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Regional Maxillofacial Unit
Southern General Hospital
1345 Govan Road
G51 4TF

Re: Cosmetic competency: OMS’s need full aesthetic facial training to be safe practitioners. Dr S Bresnick, Aug. 2007

Dear Sir/madam,

We read with interest the comments of Dr Bresnick in response to Dr Niamtu’s previous article.

He states that there is a “big difference between exodontia and facelifting” and therefore it may not be in the public interest for oral surgeons to be let “loose” on the public without a full aesthetic fellowship. In fact we do not in principle disagree with this philosophy but would rather extend it to say that there is a big difference between breast implant surgery and facelifting. So would Dr Bresnick think that his plastic surgery colleagues should steer clear of facial aesthetic surgery if they also perform breast augmentation?

He is certainly correct in expressing his misgivings about singly dentally qualified “surgeons” performing facial aesthetic surgery (and in suggesting that dual qualification is an asset) but we would also extend these misgivings to singly medically qualified surgeons. The soft tissues of the face require an underlying bony skeleton upon which they are draped. An inadequate understanding of this (and indeed how it may be manipulated surgically) in our view renders a surgeon compromised in terms of what level of competence he/she may be expected to achieve in facial surgery.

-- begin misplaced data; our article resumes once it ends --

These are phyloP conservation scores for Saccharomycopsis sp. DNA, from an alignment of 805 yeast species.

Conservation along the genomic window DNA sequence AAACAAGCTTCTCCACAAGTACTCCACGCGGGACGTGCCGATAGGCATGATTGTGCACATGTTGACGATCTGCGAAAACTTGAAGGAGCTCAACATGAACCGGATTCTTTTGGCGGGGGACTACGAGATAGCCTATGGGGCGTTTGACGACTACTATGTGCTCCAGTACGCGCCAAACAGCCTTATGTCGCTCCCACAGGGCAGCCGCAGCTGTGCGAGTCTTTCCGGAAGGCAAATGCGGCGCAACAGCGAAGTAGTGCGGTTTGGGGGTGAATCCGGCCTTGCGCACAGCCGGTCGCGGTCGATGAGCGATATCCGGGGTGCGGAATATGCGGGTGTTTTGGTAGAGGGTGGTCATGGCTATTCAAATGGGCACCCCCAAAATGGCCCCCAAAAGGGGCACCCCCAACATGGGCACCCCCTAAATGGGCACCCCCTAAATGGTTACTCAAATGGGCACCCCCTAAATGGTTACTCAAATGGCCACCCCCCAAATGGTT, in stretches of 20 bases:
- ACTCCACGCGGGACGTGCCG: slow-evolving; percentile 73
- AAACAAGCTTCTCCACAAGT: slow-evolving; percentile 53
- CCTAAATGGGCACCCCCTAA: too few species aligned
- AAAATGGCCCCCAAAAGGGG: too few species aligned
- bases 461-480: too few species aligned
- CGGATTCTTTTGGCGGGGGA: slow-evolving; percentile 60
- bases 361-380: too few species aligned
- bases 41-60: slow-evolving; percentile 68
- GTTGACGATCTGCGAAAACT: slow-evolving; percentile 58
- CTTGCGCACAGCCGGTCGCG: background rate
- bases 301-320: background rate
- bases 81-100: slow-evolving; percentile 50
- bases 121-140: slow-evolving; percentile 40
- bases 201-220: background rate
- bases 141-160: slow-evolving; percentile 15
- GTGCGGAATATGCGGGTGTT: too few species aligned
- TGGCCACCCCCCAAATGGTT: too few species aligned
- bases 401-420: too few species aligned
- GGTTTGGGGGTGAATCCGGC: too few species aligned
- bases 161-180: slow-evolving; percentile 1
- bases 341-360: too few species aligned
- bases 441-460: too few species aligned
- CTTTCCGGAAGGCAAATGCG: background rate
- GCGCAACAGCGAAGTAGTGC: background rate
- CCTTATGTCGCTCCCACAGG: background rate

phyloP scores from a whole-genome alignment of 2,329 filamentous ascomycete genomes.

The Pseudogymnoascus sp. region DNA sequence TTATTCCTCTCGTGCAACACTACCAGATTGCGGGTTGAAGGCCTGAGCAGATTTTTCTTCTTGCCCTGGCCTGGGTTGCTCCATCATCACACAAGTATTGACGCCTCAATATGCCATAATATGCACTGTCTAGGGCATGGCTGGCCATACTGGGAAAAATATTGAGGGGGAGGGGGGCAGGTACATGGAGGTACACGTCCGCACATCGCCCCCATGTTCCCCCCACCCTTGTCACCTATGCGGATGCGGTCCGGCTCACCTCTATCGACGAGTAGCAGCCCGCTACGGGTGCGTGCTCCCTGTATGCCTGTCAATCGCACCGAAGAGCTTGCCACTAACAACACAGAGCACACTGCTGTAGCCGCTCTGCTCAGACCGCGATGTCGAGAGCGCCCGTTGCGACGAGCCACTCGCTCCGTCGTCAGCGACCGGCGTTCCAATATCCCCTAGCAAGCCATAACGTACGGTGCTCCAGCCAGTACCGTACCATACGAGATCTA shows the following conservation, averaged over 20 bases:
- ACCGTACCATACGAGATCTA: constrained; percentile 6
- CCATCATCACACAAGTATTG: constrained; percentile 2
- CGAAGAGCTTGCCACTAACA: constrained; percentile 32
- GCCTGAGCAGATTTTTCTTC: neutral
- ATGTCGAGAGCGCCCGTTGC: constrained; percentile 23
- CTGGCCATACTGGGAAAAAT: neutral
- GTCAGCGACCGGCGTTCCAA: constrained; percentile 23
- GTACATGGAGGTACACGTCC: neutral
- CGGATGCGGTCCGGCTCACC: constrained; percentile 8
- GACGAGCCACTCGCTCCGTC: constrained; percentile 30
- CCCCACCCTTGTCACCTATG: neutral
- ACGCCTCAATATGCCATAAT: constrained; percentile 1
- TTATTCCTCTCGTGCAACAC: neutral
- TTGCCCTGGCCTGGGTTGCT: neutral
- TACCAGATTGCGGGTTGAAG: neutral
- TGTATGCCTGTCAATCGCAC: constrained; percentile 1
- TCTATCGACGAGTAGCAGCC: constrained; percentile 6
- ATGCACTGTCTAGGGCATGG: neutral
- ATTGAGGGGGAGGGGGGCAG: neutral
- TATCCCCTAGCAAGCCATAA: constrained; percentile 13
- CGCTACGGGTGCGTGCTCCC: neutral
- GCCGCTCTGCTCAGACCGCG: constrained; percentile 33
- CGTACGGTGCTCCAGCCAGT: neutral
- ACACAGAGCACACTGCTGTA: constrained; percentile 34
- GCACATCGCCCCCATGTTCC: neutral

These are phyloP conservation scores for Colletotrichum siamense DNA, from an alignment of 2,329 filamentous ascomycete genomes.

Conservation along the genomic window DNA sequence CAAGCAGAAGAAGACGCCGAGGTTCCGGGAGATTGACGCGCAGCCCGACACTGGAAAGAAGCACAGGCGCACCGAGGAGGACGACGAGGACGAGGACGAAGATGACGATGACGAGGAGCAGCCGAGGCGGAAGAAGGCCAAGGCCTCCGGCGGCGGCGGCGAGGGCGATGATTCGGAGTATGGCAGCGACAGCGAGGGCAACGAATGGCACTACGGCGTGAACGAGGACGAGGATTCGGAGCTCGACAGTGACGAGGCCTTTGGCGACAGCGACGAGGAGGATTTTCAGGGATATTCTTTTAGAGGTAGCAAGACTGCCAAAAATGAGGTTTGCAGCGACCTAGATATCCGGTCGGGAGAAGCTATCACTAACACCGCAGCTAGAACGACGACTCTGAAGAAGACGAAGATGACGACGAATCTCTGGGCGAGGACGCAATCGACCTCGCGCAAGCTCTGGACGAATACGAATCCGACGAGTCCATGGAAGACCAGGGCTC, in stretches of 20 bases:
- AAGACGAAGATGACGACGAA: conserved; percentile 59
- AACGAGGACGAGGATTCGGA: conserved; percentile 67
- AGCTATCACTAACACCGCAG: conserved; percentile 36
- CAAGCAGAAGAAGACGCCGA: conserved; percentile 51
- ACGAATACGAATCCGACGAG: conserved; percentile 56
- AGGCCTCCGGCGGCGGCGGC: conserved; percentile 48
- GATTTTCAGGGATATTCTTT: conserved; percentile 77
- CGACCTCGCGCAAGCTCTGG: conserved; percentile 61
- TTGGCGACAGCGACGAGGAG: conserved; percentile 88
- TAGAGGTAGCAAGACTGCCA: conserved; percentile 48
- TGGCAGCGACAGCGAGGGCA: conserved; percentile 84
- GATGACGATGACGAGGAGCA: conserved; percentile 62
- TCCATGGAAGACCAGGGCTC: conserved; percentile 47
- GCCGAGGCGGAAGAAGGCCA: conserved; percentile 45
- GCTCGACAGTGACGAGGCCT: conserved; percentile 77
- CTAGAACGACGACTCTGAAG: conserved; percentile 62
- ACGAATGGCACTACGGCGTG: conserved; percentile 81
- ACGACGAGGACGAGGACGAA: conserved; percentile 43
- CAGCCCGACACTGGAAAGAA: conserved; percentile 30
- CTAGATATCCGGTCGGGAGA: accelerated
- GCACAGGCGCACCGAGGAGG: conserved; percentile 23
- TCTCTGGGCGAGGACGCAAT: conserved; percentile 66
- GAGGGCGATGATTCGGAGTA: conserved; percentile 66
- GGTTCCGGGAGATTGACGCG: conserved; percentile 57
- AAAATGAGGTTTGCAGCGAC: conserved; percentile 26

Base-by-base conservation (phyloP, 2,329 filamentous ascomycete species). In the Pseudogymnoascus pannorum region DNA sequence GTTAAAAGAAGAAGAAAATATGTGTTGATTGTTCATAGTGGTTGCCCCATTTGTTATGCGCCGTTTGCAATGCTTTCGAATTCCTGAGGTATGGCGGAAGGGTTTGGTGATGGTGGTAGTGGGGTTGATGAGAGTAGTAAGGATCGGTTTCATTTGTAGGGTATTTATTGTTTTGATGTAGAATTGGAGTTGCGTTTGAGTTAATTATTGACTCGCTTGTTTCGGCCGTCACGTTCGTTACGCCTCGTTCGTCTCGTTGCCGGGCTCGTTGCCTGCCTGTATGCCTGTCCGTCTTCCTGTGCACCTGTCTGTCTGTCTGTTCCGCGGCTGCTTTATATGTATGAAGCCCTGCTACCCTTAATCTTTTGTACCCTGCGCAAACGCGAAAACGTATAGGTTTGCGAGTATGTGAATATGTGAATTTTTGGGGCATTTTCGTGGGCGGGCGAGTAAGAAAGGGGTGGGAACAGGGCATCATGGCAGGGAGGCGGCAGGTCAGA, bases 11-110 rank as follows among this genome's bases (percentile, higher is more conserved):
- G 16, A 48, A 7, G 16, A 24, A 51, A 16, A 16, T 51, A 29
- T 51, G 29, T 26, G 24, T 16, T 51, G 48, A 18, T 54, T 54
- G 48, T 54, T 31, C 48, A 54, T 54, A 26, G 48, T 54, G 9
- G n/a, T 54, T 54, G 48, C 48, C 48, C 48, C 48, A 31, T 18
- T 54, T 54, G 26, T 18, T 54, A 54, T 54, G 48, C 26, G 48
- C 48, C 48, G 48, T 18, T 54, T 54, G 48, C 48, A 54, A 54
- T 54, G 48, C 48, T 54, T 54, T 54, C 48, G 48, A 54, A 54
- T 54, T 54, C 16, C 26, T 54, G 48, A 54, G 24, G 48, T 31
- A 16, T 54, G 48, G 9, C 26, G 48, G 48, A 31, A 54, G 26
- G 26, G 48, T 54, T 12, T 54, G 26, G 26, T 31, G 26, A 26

We believe that the model of training in the United Kingdom provides the best solution. Oral and maxillofacial surgery is a medical specialty with surgeons trained to the same standards of general surgery as with all of our surgical colleagues. We would also suggest that technical ability is not the most important factor in surgical success; rather an ability to fully assess and diagnose abnormality (and normality) as well as the training to care for the patient perioperatively. (It is in this final respect that a single dental qualification comes up short in our view>)

Finally, Dr Bresnick states “…the real reason that oral surgeons want to perform cosmetic surgery- the pursuit of money.” We believe this to be entirely disingenuous, unless of course Dr Bresnick and his singly medically qualified colleagues in plastic surgery are available for facial aesthetic surgery completely free of charge.

We suspect that the views expressed may be rooted in the pursuit of money (or at least the pursuit of restricting who else may make the money).

I hope you will welcome these (slightly different) views from across the Atlantic.

Yours truly,

Mr Mark F Devlin

Consultant Cleft Lip and Palate Surgeon
Consultant Oral and Maxillofacial Surgeon
Facial Aesthetic Surgeon
Mr J Jeff Downie
Consultant Oral and Maxillofacial Surgeon
Facial Aesthetic Surgeon

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